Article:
How has COVID has changed dating?

By Editor on 20th Aug 2020

Dating is complicated in the best of times. Add in mask-wearing directives, social distancing, and fear of a highly contagious virus for which there is no cure, and it makes for a wonderfully confusing situation. But technology has meant the dating process has not stopped.

Online dating apps have not only seen a spike in usage, but conversations increased by an average of 25% they say as users try to find their comfort zones when talking and potentially meeting with strangers. Once upon a time, ‘courtship’ was patient, lengthy process — letters through the mail, chaperoned visits on front porches, then kisses after many dates. Some are suggesting we may be moving back to this more curious gentle approach to meeting the opposite sex and establishing relationships.

But unlike 100 years ago, we now have the technology to help us speed things along, and while the Pandemic has slowed the breakneck pace at which you can start dating, it still has an important safety role to play. One step up from the ‘old fashioned’ online dating is now video dating which is often proving a convenient starting point and a good way to lay down some ground rules and asking questions such as:
“Do you wear a mask when you go out?”
“What does social distancing mean to you?”

Along with questions such as these you can get a much better feel for how people are reacting to COVID, their opinions on safety procedures, even where they feel the Pandemic has come from. If you are speaking to a COVID denier, video dating is the time to find out.

Again the use of video dating and conversations can take some of the uncertainty out of a first date as you will have seen your partner and have a better idea of who they are. You can often learn a lot about prospective dates virtually— a glimpse into their apartments on video chat is a glimpse into their daily lives.

Others go even further and are requesting for proof of Covid-19 or antibody test results, or suggesting both parties get tested before a meet-up, especially if they live in an area where testing is free (or there is a high level of COVID cases-think Nashville). Though testing for COVID-19 can only get you so far, given that you can take a test and be infected while you’re waiting for your results.

For a first live date keep it outside, where the risk of coronavirus transmission is lower. Walking, riding bikes, picnics, dog walks are all safe(r) ways to meet. Even restaurants with outdoor seating can be reassuring, but keep apart and wear those masks. Most experts agree that first dates as part of a group gathering are not a good idea.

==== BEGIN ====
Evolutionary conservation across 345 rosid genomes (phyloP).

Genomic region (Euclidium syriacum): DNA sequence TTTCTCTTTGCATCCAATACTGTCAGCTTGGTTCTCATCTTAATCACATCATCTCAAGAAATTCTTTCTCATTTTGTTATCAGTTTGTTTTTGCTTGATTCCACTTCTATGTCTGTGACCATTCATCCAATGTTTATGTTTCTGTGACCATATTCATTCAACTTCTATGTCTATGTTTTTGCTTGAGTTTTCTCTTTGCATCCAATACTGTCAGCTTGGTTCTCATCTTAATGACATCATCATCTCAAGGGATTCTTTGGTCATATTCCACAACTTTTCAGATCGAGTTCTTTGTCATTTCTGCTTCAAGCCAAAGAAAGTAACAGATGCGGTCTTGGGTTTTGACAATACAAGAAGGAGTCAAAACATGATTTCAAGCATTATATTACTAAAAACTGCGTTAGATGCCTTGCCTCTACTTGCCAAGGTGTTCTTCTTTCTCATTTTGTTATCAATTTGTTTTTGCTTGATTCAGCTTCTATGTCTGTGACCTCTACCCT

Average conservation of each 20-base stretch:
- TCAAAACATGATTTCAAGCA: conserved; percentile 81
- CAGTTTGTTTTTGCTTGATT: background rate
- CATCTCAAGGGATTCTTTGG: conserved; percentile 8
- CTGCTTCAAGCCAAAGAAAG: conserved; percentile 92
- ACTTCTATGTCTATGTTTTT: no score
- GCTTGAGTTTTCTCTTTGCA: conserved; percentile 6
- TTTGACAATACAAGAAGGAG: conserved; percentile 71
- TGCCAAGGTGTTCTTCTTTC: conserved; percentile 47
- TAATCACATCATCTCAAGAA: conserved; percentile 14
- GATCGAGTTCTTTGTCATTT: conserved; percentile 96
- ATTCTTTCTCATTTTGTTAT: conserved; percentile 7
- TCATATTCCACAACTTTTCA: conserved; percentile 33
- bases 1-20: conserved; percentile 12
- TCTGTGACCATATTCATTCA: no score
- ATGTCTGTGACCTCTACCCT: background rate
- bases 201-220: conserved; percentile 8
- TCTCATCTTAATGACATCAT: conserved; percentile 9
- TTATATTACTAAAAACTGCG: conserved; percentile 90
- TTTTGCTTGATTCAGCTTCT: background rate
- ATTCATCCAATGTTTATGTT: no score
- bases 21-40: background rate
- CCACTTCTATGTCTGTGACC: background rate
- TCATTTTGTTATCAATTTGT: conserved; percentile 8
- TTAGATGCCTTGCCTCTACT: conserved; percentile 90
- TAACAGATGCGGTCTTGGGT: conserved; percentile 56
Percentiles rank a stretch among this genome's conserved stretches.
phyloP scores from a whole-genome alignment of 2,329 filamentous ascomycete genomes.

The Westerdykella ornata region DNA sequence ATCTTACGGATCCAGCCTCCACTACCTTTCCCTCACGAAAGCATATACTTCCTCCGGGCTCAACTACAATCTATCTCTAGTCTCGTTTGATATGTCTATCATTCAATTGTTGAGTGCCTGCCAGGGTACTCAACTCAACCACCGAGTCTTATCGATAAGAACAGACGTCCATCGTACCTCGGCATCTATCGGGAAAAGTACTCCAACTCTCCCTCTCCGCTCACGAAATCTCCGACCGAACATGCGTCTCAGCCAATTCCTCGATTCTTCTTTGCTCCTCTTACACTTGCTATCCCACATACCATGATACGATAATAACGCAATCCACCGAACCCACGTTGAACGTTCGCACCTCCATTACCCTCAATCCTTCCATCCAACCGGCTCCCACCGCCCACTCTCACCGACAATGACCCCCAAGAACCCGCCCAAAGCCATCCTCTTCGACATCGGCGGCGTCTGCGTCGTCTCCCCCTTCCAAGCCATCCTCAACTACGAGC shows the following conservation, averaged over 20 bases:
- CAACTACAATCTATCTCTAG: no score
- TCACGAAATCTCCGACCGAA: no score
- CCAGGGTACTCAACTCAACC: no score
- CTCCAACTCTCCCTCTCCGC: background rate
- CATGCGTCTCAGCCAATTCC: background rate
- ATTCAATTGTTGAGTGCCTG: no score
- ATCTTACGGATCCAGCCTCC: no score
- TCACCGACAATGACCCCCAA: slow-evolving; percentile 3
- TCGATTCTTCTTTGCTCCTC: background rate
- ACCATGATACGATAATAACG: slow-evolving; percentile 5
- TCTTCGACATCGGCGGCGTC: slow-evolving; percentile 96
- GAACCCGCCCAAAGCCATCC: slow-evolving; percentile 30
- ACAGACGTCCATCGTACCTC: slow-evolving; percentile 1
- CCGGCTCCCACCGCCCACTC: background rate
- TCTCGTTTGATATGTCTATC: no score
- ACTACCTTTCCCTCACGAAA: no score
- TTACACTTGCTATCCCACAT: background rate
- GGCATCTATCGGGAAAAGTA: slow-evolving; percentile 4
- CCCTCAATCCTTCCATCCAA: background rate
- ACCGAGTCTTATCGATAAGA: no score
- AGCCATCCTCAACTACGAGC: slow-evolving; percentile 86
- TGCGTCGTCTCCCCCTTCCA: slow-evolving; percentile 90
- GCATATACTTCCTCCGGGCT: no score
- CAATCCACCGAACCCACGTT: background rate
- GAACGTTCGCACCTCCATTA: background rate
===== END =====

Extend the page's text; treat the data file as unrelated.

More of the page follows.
This all makes meeting a new potential partner a different kind of challenge than pre-COVID, but for how long will this continue, and could it change the dating process forever? Some of those searching online for their long-term partners are optimistic that COVID-19 might fundamentally change people’s behavior for the better.

Will we see, even after social distancing rules are lifted, couples continue to use video chats, distance dating as a step in the process, a way to screen people before they meet in person. Others suggest it would take months or even years before they are comfortable shaking hands with a stranger or hugging them on a first date.

According to the Huffington Post here are five questions you should ask someone before meeting them for a date:

1. What does a typical day look like for you during the pandemic?
This will give you a good idea of what the person’s risk factors are — are they working at home? Or are they going to a space that puts them at risk for getting infected?. Dating a health worker may be riskier than someone who works from home.
2. Have you had any COVID-19 symptoms in the last few weeks?
3. Have you been in close contact with anyone who has COVID-19?
You can also ask if they’ve been in any situations recently that may have elevated their risk, such as traveling, or protesting…
4. Who do you live with?
You’d want to know if your date lives with parents or grandparents, who could be in a high-risk group because of their age or underlying health conditions. Or perhaps they have a roommate who’s an essential worker, which could also increase your date’s exposure to the virus.
5. Have you been dating, hooking up, or spending time with people other than those in your household lately?
And if so, this is a good opportunity to ask what precautions they’ve been taking when socializing with others.

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